The stigma surrounding addiction is hard to avoid. While you may picture someone who is addicted to drugs as having some type of moral failing or a personality issue, doing the same thing for other diseases would be unthinkable. This is why experts are pushing for the proper recognition of drug and alcohol addiction (as well as behavioral addictions) as diseases. There are many reasons to support this conclusion, but some of the most convincing is PET scan evidence showing the brain changes common in addiction.
Defining Addiction — How Our Understanding Is Growing
The fifth edition of the Diagnostic and Statistical Manual of Mental Disorders classifies addiction as a “substance use disorder,” and although different substances are classified as different disorders, they all share the same broad criteria. From the previous incarnation of the DSM, there have been a few changes, most notably the removal of “problems with law enforcement” as a criterion (because cultural differences made the criteria inapplicable in some countries), which has been replaced with another criterion related to cravings.
Thinking about another condition — such as diabetes — shows why the removal of “problems with law enforcement” as a criterion helps to establish the disease nature of addiction. If the criteria for diabetes included “social problems at parties with sugary treats,” whoever wrote it would be rightfully chastised for suggesting that a disease can be defined by its socially and culturally-dependent consequences. For drug addiction, this same type of thing (the legal problems are ultimately imposed by society, not caused by the condition itself) previously passed though the various edits, reconsiderations and proofreads unscathed. Removing this is just the start, but at least it’s a step in the right direction; the replacement, cravings, is a genuine symptom of the disease of addiction.
Substance Abuse vs. Addiction
As difficult as it may be for some people to see the distinction, it’s possible to abuse substances without being addicted. The woman who drains a bottle of wine on a Saturday night is definitely abusing substances in that she is clearly going beyond the recommended limit (into binge drinking) to increase the drug’s effects. But if she doesn’t drink again for a month, addiction is obviously not a factor. It’s possible for people to “occasionally” abuse substances without becoming addicted, such as by drinking too much in social situations and then returning to non-use. But when addiction takes hold, it’s not something you can just step out of. The structural and functional changes to the brain are full time and take prolonged periods of abstinence to correct.
PET Scans and the Neurobiology of Addiction
Addiction is a brain disease. It’s a chronic problem, progressing over time from impulsive behavior coupled with positive reinforcement (the short-lived, seemingly-beneficial effects of a substance) to a compulsion held in place by negative reinforcement (the encouragement to continue in order to prevent unpleasant withdrawal symptoms). This all comes down to neurobiology and especially the phenomenon of plasticity, where the brain physically changes in response to external stimuli.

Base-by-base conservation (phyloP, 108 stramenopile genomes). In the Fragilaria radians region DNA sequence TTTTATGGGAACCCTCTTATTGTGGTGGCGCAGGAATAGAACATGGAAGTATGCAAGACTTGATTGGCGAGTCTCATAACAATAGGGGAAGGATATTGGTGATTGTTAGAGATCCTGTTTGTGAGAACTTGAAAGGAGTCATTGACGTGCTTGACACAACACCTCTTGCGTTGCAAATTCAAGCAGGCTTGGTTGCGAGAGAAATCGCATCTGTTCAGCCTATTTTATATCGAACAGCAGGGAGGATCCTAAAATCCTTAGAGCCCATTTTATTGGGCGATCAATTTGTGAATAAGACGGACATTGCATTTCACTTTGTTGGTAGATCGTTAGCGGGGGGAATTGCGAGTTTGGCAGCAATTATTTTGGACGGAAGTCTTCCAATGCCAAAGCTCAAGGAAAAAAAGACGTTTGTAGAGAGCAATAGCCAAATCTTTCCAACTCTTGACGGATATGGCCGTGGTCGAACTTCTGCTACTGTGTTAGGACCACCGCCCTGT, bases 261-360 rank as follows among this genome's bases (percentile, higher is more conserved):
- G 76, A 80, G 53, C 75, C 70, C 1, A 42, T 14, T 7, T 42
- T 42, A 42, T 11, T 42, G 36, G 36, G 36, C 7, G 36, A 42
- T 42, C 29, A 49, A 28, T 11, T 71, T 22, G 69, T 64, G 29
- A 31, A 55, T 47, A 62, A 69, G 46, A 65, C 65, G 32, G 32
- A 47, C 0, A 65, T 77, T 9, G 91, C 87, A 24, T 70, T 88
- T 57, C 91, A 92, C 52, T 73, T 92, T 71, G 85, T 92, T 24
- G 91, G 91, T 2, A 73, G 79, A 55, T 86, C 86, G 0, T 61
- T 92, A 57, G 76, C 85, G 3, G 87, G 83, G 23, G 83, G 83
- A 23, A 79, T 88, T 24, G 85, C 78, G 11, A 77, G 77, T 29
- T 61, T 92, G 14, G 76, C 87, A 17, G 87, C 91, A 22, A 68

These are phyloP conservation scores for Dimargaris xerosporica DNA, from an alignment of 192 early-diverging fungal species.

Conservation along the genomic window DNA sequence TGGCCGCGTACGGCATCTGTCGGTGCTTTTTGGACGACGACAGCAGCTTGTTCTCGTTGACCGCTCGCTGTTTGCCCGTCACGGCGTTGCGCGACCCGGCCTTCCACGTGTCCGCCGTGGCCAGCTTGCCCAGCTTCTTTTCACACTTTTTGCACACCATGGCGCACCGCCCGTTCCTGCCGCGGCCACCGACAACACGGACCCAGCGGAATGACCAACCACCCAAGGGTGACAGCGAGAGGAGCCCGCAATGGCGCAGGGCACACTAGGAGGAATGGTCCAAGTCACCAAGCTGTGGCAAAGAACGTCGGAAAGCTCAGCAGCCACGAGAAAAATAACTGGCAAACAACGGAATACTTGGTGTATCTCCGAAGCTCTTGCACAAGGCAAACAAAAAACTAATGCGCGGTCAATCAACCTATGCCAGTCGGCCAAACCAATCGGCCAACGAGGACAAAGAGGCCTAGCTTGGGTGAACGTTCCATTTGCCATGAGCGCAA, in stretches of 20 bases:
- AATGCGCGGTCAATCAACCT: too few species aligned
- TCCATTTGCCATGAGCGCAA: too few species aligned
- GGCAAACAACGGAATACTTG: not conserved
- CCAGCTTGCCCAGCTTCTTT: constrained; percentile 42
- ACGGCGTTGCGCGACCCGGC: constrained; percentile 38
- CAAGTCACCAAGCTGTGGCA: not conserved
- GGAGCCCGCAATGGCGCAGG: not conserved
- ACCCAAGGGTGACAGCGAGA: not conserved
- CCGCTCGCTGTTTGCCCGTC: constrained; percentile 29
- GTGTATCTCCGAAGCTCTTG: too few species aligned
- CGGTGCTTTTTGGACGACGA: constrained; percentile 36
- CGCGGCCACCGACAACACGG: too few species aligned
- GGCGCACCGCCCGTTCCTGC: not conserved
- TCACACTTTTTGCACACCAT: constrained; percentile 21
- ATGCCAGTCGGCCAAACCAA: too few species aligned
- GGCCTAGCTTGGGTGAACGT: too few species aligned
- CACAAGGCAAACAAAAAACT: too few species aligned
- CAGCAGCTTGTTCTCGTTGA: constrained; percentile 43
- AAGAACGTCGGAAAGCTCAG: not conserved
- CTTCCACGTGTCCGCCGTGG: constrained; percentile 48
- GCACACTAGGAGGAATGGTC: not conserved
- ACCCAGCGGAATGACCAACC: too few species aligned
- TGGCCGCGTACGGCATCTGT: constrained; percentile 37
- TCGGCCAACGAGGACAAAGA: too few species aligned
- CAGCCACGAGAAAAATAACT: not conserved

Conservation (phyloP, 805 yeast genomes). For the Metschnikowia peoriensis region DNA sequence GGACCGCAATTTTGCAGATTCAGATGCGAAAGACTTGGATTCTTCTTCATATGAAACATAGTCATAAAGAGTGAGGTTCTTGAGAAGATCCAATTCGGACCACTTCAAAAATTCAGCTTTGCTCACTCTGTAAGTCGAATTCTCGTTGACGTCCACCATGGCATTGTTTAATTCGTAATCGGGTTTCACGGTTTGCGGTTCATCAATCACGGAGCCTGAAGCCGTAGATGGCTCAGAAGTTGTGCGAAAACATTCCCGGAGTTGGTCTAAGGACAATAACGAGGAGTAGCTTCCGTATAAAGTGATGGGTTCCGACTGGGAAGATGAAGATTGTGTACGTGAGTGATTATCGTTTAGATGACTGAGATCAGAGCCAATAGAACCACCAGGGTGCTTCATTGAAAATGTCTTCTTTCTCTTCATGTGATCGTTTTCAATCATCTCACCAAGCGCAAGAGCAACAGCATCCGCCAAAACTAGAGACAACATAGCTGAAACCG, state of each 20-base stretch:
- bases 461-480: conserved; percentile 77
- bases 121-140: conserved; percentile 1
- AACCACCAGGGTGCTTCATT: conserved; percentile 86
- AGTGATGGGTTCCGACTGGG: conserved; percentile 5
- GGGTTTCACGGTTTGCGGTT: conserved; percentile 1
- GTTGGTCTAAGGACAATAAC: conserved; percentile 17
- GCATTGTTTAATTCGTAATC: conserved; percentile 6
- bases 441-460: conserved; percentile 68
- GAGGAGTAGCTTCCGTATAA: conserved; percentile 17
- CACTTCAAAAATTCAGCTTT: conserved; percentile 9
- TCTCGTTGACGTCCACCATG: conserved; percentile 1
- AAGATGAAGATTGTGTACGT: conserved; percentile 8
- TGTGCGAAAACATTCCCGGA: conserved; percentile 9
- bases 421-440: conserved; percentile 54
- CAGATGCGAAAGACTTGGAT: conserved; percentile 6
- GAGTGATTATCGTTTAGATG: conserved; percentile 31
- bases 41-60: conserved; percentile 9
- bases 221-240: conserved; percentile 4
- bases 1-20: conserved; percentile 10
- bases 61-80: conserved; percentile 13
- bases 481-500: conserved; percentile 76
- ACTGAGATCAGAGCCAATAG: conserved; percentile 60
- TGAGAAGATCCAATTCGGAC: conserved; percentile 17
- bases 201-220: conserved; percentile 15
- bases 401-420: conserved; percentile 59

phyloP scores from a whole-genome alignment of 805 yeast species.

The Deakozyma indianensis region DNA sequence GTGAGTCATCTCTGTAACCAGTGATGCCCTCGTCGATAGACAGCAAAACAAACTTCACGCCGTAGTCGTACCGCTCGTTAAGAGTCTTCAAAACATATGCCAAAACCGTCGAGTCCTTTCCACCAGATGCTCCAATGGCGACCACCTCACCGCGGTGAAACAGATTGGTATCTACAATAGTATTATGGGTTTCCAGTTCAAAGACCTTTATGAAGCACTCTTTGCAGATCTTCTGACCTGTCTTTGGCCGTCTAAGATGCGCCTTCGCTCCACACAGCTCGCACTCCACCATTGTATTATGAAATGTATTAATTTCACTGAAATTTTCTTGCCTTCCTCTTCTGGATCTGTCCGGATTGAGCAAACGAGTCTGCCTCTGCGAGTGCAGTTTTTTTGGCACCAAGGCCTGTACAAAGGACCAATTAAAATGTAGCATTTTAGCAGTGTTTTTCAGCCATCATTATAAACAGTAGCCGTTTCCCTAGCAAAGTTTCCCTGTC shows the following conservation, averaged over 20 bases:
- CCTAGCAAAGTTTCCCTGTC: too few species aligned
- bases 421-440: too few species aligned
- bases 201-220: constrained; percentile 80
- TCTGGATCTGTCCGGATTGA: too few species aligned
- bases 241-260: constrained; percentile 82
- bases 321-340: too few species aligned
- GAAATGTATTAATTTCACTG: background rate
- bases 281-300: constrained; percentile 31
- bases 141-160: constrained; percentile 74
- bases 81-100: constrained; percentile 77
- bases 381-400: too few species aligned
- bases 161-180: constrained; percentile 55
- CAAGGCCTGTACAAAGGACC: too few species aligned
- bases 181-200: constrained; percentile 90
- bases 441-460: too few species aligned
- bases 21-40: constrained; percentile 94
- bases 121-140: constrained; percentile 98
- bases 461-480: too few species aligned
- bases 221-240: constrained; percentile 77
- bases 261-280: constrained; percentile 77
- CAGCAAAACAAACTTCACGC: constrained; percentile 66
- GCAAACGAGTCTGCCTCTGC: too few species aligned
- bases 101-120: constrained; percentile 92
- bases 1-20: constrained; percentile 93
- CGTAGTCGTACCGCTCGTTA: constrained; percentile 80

Using positron emission tomography (PET scans) and other techniques, researchers over the past two decades have drastically improved our understanding of the neurobiology of addiction. The core point is that addiction impacts the brain circuits that control reward, motivation, memory and inhibitions.
The chemical at the center of most addictions in dopamine, the “pleasure” chemical you get from other activities such as eating and having sex that is designed to both reward you for engaging in such activities and motivate you to do so again. A dopamine-releasing experience is coded into your memory as if your brain says, “This is an experience to seek out — remember exactly what caused it and try to find it again.” Naturally, this motivates us to engage in important experiences, but when an external substance is the cause, it can motivate us to seek out our drug of choice instead.
The real problems start when the brain is accustomed to having the dopamine boost flood the core reward area, the nucleus accumbens, and the effect of the drug starts to diminish. The brain structure has changed to accommodate this unnatural flood of feel-good chemicals, and taking the same dose no longer has the same effect. The brain literally becomes dependent on the external chemical, so if you don’t take it, you end up with a chemical imbalance and withdrawal symptoms. Compulsion and cravings are free to take over at this point; the drug has effectively hijacked the brain and made itself the ultimate prized commodity at the expense of all else.
Just like type 2 diabetes is made more likely by dietary choices that lead to a deficiency of insulin and therefore the development of the condition, drug addiction is made more likely by regular use of a substance, which leads to the changes in neurochemistry and brain function that characterize the issue. With PET scan evidence showing the physical changes in the brain, there is little doubt that addiction is a disease like any other. The more we can accept and understand this, the less we’ll unfairly stigmatize those suffering from it.